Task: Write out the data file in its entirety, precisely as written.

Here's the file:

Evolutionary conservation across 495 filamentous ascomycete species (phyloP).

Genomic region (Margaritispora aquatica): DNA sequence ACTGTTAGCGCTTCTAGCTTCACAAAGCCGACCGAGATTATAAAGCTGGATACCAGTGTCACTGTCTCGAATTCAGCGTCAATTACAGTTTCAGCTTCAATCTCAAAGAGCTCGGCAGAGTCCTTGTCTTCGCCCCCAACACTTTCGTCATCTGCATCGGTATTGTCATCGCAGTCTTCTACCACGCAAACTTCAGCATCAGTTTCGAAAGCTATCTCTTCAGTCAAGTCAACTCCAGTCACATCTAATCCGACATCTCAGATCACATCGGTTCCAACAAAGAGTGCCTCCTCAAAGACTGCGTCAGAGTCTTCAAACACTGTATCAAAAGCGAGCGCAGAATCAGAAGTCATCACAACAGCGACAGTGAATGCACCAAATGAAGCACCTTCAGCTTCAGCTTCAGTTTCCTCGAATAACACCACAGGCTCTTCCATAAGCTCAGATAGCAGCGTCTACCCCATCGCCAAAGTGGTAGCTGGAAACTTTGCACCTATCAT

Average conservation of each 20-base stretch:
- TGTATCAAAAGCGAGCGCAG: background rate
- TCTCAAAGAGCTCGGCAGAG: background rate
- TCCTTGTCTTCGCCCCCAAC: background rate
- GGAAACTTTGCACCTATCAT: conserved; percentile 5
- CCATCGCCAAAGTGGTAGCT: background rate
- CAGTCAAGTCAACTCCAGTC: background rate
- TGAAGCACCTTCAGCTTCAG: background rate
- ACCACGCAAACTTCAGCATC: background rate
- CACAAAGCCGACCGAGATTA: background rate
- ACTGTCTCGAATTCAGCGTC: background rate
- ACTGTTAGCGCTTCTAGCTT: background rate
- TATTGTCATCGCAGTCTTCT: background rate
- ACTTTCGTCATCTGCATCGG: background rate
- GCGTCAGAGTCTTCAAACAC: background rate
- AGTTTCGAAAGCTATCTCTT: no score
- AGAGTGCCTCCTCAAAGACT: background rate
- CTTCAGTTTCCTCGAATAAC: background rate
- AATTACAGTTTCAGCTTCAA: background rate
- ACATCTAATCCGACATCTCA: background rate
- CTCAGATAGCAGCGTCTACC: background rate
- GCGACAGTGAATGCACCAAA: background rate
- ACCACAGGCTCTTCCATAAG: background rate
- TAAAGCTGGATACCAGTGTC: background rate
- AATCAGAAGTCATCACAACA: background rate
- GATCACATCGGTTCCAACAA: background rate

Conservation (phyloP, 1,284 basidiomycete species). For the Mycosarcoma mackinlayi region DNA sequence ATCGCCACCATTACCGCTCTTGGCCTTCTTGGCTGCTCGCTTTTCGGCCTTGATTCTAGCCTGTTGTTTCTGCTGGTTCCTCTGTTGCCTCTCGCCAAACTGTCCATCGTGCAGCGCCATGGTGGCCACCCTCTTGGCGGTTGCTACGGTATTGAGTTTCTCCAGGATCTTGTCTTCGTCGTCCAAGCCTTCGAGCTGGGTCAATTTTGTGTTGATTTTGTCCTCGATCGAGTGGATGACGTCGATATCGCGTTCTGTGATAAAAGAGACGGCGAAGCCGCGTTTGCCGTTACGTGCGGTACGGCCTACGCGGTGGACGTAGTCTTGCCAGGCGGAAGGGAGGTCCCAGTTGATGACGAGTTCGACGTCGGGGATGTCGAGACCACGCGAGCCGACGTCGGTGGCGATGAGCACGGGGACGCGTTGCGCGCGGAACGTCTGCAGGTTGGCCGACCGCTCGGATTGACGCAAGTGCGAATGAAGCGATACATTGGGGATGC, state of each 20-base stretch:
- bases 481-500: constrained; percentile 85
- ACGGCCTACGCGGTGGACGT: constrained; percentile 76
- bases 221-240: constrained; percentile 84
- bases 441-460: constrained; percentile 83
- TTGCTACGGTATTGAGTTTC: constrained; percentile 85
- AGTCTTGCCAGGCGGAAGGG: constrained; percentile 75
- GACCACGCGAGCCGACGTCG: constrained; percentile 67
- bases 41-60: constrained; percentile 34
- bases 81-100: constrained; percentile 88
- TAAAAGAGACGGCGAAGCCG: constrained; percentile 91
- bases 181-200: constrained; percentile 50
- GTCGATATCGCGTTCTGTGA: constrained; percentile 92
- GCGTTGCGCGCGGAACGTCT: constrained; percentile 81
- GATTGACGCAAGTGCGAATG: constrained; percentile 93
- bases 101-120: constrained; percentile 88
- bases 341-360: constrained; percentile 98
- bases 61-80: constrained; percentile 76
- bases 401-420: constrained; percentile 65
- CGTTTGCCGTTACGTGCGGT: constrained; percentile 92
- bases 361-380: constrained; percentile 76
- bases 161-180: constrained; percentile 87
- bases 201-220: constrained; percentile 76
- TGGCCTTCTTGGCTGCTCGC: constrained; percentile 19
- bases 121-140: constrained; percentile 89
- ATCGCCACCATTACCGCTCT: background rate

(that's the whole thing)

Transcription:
Evolutionary conservation across 495 filamentous ascomycete species (phyloP).

Genomic region (Margaritispora aquatica): DNA sequence ACTGTTAGCGCTTCTAGCTTCACAAAGCCGACCGAGATTATAAAGCTGGATACCAGTGTCACTGTCTCGAATTCAGCGTCAATTACAGTTTCAGCTTCAATCTCAAAGAGCTCGGCAGAGTCCTTGTCTTCGCCCCCAACACTTTCGTCATCTGCATCGGTATTGTCATCGCAGTCTTCTACCACGCAAACTTCAGCATCAGTTTCGAAAGCTATCTCTTCAGTCAAGTCAACTCCAGTCACATCTAATCCGACATCTCAGATCACATCGGTTCCAACAAAGAGTGCCTCCTCAAAGACTGCGTCAGAGTCTTCAAACACTGTATCAAAAGCGAGCGCAGAATCAGAAGTCATCACAACAGCGACAGTGAATGCACCAAATGAAGCACCTTCAGCTTCAGCTTCAGTTTCCTCGAATAACACCACAGGCTCTTCCATAAGCTCAGATAGCAGCGTCTACCCCATCGCCAAAGTGGTAGCTGGAAACTTTGCACCTATCAT

Average conservation of each 20-base stretch:
- TGTATCAAAAGCGAGCGCAG: background rate
- TCTCAAAGAGCTCGGCAGAG: background rate
- TCCTTGTCTTCGCCCCCAAC: background rate
- GGAAACTTTGCACCTATCAT: conserved; percentile 5
- CCATCGCCAAAGTGGTAGCT: background rate
- CAGTCAAGTCAACTCCAGTC: background rate
- TGAAGCACCTTCAGCTTCAG: background rate
- ACCACGCAAACTTCAGCATC: background rate
- CACAAAGCCGACCGAGATTA: background rate
- ACTGTCTCGAATTCAGCGTC: background rate
- ACTGTTAGCGCTTCTAGCTT: background rate
- TATTGTCATCGCAGTCTTCT: background rate
- ACTTTCGTCATCTGCATCGG: background rate
- GCGTCAGAGTCTTCAAACAC: background rate
- AGTTTCGAAAGCTATCTCTT: no score
- AGAGTGCCTCCTCAAAGACT: background rate
- CTTCAGTTTCCTCGAATAAC: background rate
- AATTACAGTTTCAGCTTCAA: background rate
- ACATCTAATCCGACATCTCA: background rate
- CTCAGATAGCAGCGTCTACC: background rate
- GCGACAGTGAATGCACCAAA: background rate
- ACCACAGGCTCTTCCATAAG: background rate
- TAAAGCTGGATACCAGTGTC: background rate
- AATCAGAAGTCATCACAACA: background rate
- GATCACATCGGTTCCAACAA: background rate

Conservation (phyloP, 1,284 basidiomycete species). For the Mycosarcoma mackinlayi region DNA sequence ATCGCCACCATTACCGCTCTTGGCCTTCTTGGCTGCTCGCTTTTCGGCCTTGATTCTAGCCTGTTGTTTCTGCTGGTTCCTCTGTTGCCTCTCGCCAAACTGTCCATCGTGCAGCGCCATGGTGGCCACCCTCTTGGCGGTTGCTACGGTATTGAGTTTCTCCAGGATCTTGTCTTCGTCGTCCAAGCCTTCGAGCTGGGTCAATTTTGTGTTGATTTTGTCCTCGATCGAGTGGATGACGTCGATATCGCGTTCTGTGATAAAAGAGACGGCGAAGCCGCGTTTGCCGTTACGTGCGGTACGGCCTACGCGGTGGACGTAGTCTTGCCAGGCGGAAGGGAGGTCCCAGTTGATGACGAGTTCGACGTCGGGGATGTCGAGACCACGCGAGCCGACGTCGGTGGCGATGAGCACGGGGACGCGTTGCGCGCGGAACGTCTGCAGGTTGGCCGACCGCTCGGATTGACGCAAGTGCGAATGAAGCGATACATTGGGGATGC, state of each 20-base stretch:
- bases 481-500: constrained; percentile 85
- ACGGCCTACGCGGTGGACGT: constrained; percentile 76
- bases 221-240: constrained; percentile 84
- bases 441-460: constrained; percentile 83
- TTGCTACGGTATTGAGTTTC: constrained; percentile 85
- AGTCTTGCCAGGCGGAAGGG: constrained; percentile 75
- GACCACGCGAGCCGACGTCG: constrained; percentile 67
- bases 41-60: constrained; percentile 34
- bases 81-100: constrained; percentile 88
- TAAAAGAGACGGCGAAGCCG: constrained; percentile 91
- bases 181-200: constrained; percentile 50
- GTCGATATCGCGTTCTGTGA: constrained; percentile 92
- GCGTTGCGCGCGGAACGTCT: constrained; percentile 81
- GATTGACGCAAGTGCGAATG: constrained; percentile 93
- bases 101-120: constrained; percentile 88
- bases 341-360: constrained; percentile 98
- bases 61-80: constrained; percentile 76
- bases 401-420: constrained; percentile 65
- CGTTTGCCGTTACGTGCGGT: constrained; percentile 92
- bases 361-380: constrained; percentile 76
- bases 161-180: constrained; percentile 87
- bases 201-220: constrained; percentile 76
- TGGCCTTCTTGGCTGCTCGC: constrained; percentile 19
- bases 121-140: constrained; percentile 89
- ATCGCCACCATTACCGCTCT: background rate